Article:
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Server Side Testing Discussion (From Tim Stewart and Cory Underwood)

What is server-side testing?

Almost everyone seems to be offering "server-side" (SS) testing options these days and it’s hawked as the latest must-have for any testing solution. But when you start pushing vendors on the details of what it does and how, you turn up some interesting variations that are often hard to compare to other offerings.

Most people using server-side offerings today are using the vendor to route traffic to internally built variants or components. You'll find a lot of the tools are a combination decision engine and segmentation engine but do not also host and deliver code variants as do most classic A/B testing tools.

How it differs from client-side and release testing

A lot of SS testing, in fact probably the largest market share, is carried out by engineering teams using an in-house tool as part of their release process. Traffic is routed via coin flip or 10% soak to Server A or the new experience on Server B. Objectives are to minimize errors and drag on network performance, but few business metrics are typically involved. Using a vendor basically just makes that routing and splitting a bit easier. Compared to most client-side testing, this is a bit like the difference between tuning an engine and swapping it out completely. A lot of SS testing is swapping the whole engine every time, for any change. But swapping the engine out when you only wanted to tune the injectors is overkill.

Most SS offerings make an API call with some state information, and the API returns 'use code path A, or code path B' then the server does the thing the segmentation engine asked for. Compared to in-house tools, it’s handy if you want to do some sort of advanced segmentation.

If you are just doing straight traffic splits, some CDNs like Akamai allow you to set a cookie which the server can use to generate a specific experience; but because you need to read the cookie, chances are you are not able to cache the base page which has performance consequences. (Unless you have a complex caching structure in place, which poses its own challenges.) SiteSpect is a special case in SS testing because of how it works within network architecture. It’s similar to a Microservice design in that it has the ability to swap out parts of the site, OR the entire site. For example, you can set it to find code lines 20 to 60 and replace only the bits you want to change. More on SiteSpect below.

One disadvantage to most SS platforms is the effort and cost involved in initial setup vs "one line of JS on page". That’s true whether you’re implementing a vendor platform or adjusting an in-house solution to allow more optimization/marketing-driven testing. But once set up, not only can you run a lot more kinds of tests, a lot of testing also becomes much easier because it’s baked into the entire call stack.

Cost considerations

Traditionally, SS testing brings with it a much higher development cost. Remember, often you’re swapping out the whole engine by building out a full solution. Companies must be willing to write off the cost if it fails. Making the case for this level of investment on a project that you might end up throwing away can be difficult at companies limited by short-term shareholder interests and budgets. Of course these might be tests that simply could not be executed with client-side javascript. There’s also the case where a SS vendor allows you to swap out parts rather than redirecting to a fully functional alternative server. But even in these cases, it requires a skill level and QA level that is likely higher than what you'd have been used to.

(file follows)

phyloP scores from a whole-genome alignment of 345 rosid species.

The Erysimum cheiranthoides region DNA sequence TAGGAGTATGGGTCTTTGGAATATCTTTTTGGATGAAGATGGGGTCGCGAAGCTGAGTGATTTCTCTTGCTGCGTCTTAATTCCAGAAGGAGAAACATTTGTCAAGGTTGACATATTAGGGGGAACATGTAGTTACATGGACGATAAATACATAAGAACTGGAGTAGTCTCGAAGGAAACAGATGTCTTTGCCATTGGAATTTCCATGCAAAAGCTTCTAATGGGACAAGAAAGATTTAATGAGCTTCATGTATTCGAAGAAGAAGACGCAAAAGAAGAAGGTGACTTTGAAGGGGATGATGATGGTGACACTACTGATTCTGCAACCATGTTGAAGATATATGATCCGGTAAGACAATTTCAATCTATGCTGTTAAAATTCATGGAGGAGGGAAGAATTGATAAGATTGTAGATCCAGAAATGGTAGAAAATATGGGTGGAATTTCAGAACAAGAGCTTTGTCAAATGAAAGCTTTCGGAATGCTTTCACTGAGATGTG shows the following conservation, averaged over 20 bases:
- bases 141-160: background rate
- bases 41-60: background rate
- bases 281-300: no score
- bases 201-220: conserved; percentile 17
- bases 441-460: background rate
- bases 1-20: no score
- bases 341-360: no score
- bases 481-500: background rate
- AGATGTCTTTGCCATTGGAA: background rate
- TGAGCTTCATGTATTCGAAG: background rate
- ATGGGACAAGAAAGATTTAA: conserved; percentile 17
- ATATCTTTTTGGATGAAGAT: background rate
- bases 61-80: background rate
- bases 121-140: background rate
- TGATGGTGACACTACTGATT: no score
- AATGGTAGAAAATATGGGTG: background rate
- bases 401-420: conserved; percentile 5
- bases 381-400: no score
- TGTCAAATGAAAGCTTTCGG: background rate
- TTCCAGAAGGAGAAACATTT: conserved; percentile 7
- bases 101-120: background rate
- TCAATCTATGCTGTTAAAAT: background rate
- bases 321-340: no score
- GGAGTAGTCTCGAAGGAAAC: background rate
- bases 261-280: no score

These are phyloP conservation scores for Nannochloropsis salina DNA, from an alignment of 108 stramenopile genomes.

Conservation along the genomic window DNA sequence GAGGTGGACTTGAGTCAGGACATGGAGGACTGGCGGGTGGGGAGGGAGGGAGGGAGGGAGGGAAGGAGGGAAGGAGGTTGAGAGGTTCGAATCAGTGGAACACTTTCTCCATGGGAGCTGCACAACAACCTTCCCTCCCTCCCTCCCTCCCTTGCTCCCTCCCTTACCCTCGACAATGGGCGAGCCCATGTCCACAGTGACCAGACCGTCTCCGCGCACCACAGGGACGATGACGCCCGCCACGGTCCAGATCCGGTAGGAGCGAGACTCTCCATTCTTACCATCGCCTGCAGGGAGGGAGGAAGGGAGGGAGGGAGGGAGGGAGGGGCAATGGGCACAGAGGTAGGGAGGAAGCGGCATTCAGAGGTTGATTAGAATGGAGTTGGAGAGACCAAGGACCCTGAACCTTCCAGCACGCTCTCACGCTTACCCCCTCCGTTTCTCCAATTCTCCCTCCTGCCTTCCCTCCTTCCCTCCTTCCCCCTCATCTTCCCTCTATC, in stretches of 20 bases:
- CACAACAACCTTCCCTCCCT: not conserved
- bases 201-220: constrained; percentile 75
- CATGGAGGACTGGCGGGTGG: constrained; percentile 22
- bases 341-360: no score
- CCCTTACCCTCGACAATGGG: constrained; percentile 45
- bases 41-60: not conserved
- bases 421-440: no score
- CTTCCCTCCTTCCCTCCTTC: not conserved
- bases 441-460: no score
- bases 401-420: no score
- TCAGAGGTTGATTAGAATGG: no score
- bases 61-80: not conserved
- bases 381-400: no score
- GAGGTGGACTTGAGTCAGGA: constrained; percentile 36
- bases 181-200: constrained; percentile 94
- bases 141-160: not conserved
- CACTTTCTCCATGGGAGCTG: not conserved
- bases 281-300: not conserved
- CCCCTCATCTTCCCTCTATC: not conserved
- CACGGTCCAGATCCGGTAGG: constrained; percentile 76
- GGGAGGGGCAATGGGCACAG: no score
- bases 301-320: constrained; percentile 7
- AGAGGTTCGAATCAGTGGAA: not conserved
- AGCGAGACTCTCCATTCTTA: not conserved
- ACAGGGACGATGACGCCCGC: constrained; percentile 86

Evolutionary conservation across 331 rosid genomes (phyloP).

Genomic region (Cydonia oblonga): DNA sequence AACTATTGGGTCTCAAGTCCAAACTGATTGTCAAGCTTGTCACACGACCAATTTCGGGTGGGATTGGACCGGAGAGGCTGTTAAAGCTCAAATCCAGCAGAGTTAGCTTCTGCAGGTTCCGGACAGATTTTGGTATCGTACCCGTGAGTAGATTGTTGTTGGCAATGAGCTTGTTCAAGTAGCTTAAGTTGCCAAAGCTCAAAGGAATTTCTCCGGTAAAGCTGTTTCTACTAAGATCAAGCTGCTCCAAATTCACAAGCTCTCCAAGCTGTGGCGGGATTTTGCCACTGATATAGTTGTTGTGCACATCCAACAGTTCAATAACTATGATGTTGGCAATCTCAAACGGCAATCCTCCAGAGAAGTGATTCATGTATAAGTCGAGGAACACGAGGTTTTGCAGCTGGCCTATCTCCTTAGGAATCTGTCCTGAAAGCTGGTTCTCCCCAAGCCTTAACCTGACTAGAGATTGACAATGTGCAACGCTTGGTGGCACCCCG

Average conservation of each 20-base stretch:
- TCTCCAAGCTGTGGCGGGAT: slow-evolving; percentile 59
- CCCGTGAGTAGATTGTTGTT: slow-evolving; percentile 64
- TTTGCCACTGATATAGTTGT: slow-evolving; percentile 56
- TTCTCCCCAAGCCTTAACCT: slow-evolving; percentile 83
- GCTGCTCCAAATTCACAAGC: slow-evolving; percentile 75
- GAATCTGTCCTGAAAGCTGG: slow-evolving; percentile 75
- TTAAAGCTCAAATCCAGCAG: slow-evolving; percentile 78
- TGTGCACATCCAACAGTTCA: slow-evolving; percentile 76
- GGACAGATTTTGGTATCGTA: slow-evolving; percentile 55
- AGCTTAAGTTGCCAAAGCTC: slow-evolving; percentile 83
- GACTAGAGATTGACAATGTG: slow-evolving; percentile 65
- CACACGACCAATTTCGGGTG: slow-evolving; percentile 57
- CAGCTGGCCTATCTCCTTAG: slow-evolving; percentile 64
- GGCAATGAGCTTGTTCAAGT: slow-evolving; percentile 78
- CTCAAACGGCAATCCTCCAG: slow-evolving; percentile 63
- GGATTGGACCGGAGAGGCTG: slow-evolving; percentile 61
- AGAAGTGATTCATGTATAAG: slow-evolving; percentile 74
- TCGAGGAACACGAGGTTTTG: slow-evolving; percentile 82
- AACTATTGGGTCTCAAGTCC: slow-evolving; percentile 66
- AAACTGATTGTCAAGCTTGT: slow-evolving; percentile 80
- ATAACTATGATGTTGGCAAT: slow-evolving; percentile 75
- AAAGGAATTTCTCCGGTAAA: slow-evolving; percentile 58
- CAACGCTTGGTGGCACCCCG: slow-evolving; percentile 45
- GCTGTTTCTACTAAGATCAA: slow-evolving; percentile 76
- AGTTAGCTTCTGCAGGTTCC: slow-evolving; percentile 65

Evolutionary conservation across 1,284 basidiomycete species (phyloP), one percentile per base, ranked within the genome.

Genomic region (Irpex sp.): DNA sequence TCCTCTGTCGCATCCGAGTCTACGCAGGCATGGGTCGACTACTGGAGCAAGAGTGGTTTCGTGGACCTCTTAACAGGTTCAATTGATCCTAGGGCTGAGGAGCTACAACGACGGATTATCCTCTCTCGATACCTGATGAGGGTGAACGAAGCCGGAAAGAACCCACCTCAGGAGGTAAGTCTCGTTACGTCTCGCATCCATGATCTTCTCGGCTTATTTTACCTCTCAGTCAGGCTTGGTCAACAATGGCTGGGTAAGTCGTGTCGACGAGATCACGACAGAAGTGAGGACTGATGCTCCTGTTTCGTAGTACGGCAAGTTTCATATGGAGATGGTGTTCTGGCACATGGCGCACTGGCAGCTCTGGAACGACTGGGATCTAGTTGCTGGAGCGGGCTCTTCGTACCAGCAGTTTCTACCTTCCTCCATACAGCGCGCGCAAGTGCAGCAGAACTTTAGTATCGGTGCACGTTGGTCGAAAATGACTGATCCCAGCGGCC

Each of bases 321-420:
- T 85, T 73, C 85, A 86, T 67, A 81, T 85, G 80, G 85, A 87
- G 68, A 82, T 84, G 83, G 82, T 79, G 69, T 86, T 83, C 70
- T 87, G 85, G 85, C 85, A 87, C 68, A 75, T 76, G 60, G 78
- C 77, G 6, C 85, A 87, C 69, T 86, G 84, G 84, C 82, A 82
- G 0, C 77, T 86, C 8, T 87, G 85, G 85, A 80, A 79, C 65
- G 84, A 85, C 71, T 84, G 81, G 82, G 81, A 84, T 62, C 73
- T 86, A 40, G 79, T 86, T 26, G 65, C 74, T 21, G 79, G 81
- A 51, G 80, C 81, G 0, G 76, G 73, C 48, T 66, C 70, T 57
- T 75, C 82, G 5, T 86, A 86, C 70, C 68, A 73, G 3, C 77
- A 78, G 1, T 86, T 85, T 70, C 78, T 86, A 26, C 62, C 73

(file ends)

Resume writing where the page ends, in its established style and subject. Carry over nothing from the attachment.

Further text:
While you may spend more up front to build the experience, on the other hand, it's normally easier to transition to the default production experience, because the code is already created and ready for production. In other words, you don't throw away the code only to recreate it in the native stack like you would in Client-Side, JS-based scenarios where it’s more like hacking the native experience to fake the new.

Benefits (aside from flicker effect and delivery speed)

Moving to SS is a major consideration in time and planning and, until you need it for a specific test case, that cost is large while the benefit is invisible. The reality, though, is if you lack the capabilities introduced with SS, you're only "optimizing" what you can optimize rather everything that could be. Your local maxima is dictated by the platform + vendor limitations and your roadmap caps out at "we can't do that sort of testing, so we can't answer that business question".

Some people struggle to get to the point where they're pushing the limits of that local maxima, so telling them they need to engineer for what happens once they do lest they stall out can be hard to explain. You have to argue that it's worth doing things a different way now so in a year you'll be able to do other styles of testing when you need it.

In the long term the total cost of ownership, the migration to a new approach, re-engineering the network to function with it and vendor cost are all more than offset as the SS approach is used to its full potential. Instead of every complex test (with a client-side tool) being a possibly prohibitive amount of advanced coding and the cascade impact on time to build and difficulty to QA, these sorts of tests have much lower time and technical challenges, therefore cost-viable as the complexity is already handled from the up-front integration.